Luring Away Myostatin Can Boost Muscle Size

Tests show the myostatin inhibitor ACE031 can safely increase muscle size, a finding that could benefit many forms of neuromuscular disease

by Margaret Wahl on April 16, 2010 - 9:26am

ACE031, a laboratory-modified protein developed by Acceleron Pharma of Cambridge, Mass., has shown promise as a therapy to increase muscle mass, based on results of a trial in healthy volunteers. The company will now test it in Duchenne muscular dystrophy (DMD).

Kenneth Attie, vice president for medical research at Acceleron, and colleagues, presented the findings April 14, 2010, at the annual meeting of the American Academy of Neurology (AAN), held in Toronto.

About ACE031

The investigational protein ACE031 is designed to build muscle and increase strength by preventing the interaction of naturally occurring muscle-inhibiting proteins, such as myostatin, with their docking sites (receptors) on muscle fibers.

Myostatin and other muscle-growth limiters normally dock on these muscle-fiber receptors and send signals through them.

ACE031 lures myostatin away from its natural receptor and renders it powerless to limit the growth of muscles.

About the new findings

The investigators measured safety, tolerability, lean muscle mass, muscle volume and markers of bone and fat metabolism in 48 healthy, postmenopausal women who received a single subcutaneous injection of ACE031 or a placebo.

ACE031 was given at six different dosage levels. In each dosage group, six women received the drug and two others received a placebo injection.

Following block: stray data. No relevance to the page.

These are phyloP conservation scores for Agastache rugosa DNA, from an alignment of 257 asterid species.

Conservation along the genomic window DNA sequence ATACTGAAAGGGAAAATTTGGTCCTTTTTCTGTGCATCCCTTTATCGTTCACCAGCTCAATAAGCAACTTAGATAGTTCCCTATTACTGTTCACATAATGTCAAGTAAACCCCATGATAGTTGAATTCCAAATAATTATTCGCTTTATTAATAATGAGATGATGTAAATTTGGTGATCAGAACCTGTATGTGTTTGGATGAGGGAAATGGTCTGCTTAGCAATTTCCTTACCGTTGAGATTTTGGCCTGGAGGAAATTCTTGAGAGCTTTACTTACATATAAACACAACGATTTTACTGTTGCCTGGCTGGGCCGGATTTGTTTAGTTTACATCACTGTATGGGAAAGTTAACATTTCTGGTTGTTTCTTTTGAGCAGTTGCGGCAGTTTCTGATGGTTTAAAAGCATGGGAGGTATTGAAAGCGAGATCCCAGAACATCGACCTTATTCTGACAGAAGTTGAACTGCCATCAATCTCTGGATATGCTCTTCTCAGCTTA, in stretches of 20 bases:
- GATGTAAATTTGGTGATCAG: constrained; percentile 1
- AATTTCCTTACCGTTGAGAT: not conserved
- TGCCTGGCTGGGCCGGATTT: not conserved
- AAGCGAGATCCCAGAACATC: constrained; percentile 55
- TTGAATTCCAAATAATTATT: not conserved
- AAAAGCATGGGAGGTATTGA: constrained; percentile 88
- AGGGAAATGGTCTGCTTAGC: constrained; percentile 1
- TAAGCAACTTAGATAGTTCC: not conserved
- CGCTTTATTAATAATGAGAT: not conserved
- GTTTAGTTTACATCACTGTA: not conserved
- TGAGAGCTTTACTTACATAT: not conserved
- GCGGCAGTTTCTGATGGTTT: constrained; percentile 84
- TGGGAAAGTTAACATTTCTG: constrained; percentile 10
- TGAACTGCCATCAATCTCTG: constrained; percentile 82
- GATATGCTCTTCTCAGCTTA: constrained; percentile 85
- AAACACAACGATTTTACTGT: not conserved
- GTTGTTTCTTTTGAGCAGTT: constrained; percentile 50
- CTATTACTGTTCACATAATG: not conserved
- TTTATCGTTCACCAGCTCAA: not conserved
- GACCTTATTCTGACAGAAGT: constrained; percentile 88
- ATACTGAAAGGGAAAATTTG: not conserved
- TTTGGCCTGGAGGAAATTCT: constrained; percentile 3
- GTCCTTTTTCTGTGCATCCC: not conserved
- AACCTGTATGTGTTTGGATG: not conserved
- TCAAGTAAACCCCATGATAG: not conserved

In general, the drug was safe and well tolerated. There were no drug-related serious adverse events, and no one produced antibodies to ACE031 (which would have indicated rejection of the laboratory-engineered protein by the immune system).

The long half-life of ACE031 in the body may permit dosing of only one or two injections per month, the researchers said.

In the group that received 1 milligram per kilogram of body weight of ACE031, there was an average increase of 3.5 percent in thigh-muscle volume. In the group that received 3 milligrams per kilogram of body weight of ACE031, there was an increase of thigh-muscle volume of up to 5.1 percent.

There were increases in calf-muscle volume, but they were not as great, the investigators reported.

They also noted increases in biological markers of bone formation and decreases in biological markers of bone destruction in the ACE031-treated women compared to the placebo groups.

The investigators are now beginning a study of ACE031 in DMD. For details, see Study of ACE-031 in Subjects With Duchenne Muscular Dystrophy.

Meaning for people with neuromuscular diseases

The drug has the potential to help patients with a variety of neuromuscular diseases, because almost all these disorders involve loss of muscle mass and strength.

Inhibitors of myostatin have received much attention from the neuromuscular disease research community, ever since it was found several years ago that people and animals with a genetic deficiency of myostatin appear to have large muscles and good strength without apparent ill effects.

A few years ago, an experimental drug called MYO029, an antibody that blocks myostatin, was developed and tested by Wyeth Pharmaceuticals (now part of Pfizer). In 2008, the company announced the drug was safe and well tolerated but that it did not improve muscle strength or function and did not increase muscle growth in trial participants.

ACE031 is a different type of molecule from MYO029 and may prove more effective. Acceleron describes ACE031 as an ActRIIB signaling inhibitor, a molecule that blocks myostatin and related proteins from singaling through the ActRIIB receptor. (For details, see Frequently Asked Questions on Acceleron's site.)

If tests in DMD are promising, it's possible ACE031 could be developed for treatment for this and other neuromuscular diseases.

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